I’ve been around. I know political statements and commercials often distort or ignore facts, such as Richard Nixon’s “Checkers speech,” which I watched live on TV when I was 7 years old.
So why can’t I shrug off, as I usually do, my annoyance with such stuff in a new radio ad from the California Teachers Association? Here it is in full:
“They’re lining up against our local public schools. One after another, out-of-state billionaires are trying to buy our politicians. Following the lead of Donald Trump and Betsy DeVos, billionaires like Koch brothers allies Jim and Alice Walton have their own narrow education agenda to divert money out of our public schools and into their corporate charter schools. It’s true. Out-of-state billionaires investing millions into politicians who will protect corporate-run charter schools that lack accountability.
“So as California chooses its next generation of leaders this election we must stand up to politicians who divert money out of our neighborhood public schools and say yes to leaders who value the promise of quality public education for all students no matter where they live. And leaders who always put kids before profits. Learn more at kidsnotprofits.com. Paid for by the California Teachers Association.”
The spot is cleverly written. It never actually says charter schools — public schools run independently of school districts — are designed to make money. Instead, it calls them “corporate” or “corporate-run,” not mentioning that many businesses don’t focus on revenue. It leaves the unshakable impression that charters, which are usually nonunion, are pulling in big bucks for big firms, underlined by the campaign’s slogan: Kids Not Profits.
Actually, 97 percent of California charter schools are nonprofit. The California Charter Schools Association said only 36 of the state’s 1,275 charter schools are run by or affiliated with for-profit companies. Nationally, about 86 percent of charters are nonprofit.
I realize anti-charter spots like this appear all over the country. Some pro-charter groups also slam regular public schools with falsehoods, such as saying American schools are falling far behind the rest of the world.
My problem with this ad is personal. The California Teachers Association, usually called the CTA, is the largest state teachers organization in the country and was a big part of my growing up. Several wonderful teachers of mine were members, as was my mother. It has done much to raise teachers’ salaries and benefits. CTA staff are known among California journalists for their intelligence and energy.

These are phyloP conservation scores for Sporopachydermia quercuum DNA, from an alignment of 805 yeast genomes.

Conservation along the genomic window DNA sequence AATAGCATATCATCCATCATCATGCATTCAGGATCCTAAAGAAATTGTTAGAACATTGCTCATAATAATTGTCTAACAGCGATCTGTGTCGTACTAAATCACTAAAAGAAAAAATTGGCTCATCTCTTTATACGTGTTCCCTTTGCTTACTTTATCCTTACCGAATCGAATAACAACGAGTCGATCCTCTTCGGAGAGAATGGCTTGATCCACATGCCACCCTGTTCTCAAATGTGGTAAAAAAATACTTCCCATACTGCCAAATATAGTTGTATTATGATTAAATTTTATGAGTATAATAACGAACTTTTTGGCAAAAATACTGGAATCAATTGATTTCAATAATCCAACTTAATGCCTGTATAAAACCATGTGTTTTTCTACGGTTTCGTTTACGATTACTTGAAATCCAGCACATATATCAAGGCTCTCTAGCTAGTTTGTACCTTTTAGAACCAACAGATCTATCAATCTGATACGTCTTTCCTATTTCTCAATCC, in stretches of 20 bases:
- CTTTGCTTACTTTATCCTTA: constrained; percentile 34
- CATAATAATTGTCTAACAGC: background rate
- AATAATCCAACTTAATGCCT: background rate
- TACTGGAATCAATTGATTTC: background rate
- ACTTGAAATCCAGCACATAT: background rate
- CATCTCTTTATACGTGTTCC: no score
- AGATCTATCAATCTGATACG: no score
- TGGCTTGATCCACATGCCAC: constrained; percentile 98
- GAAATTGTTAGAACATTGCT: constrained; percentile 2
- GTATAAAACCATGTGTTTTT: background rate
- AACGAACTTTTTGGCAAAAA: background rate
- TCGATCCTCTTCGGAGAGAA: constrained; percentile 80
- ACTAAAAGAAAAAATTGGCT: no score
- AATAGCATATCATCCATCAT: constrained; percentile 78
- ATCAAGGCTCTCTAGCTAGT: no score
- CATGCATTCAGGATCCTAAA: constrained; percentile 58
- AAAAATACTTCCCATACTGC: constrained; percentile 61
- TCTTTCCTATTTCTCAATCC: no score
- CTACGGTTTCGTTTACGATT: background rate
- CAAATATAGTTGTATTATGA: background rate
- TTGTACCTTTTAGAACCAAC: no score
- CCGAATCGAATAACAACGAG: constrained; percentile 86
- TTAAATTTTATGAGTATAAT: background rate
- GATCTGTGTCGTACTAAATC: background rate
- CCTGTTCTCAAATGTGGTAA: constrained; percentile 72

So why is an organization representing people dedicated to teaching the truth spreading falsehoods about charters? Stanford University research shows African American students doing significantly better in charters in California’s urban centers and Hispanic students doing better in charters statewide, compared with their counterparts in regular public schools.
Most of the best teachers I know work in neighborhood public schools. But there are many others, just as dedicated and creative, who work in charters. The spot is broadcast in English and Spanish. It will confuse people who don’t know that charter schools are also public. Tax dollars pay for them. In nearly every case, any child may enroll. Charters cannot pick the applicants they want. If oversubscribed, they must use randomized lotteries to select students.
A CTA spokeswoman said the association stood by its ad. She sent me a great deal of material that may inspire future columns.
I share the CTA’s obvious dislike for for-profit charters, whose performance lags behind nonprofits. The best teachers I know want to help kids, not investors.
The California Charter Schools Association has proposed a bill that would prohibit charters from being operated by for-profit entities. Getting that passed would be better than making millions of Californians think all charters are spawned by evil profiteers.
My U.S. history teacher in high school, Al Ladendorff, was so dedicated to us writing the truth that he suggested we criticize the textbook. He would have given the CTA ad an F. I realize nearly everyone in politics puts out rubbish like this, but I think teachers should gently suggest the ad writers try again.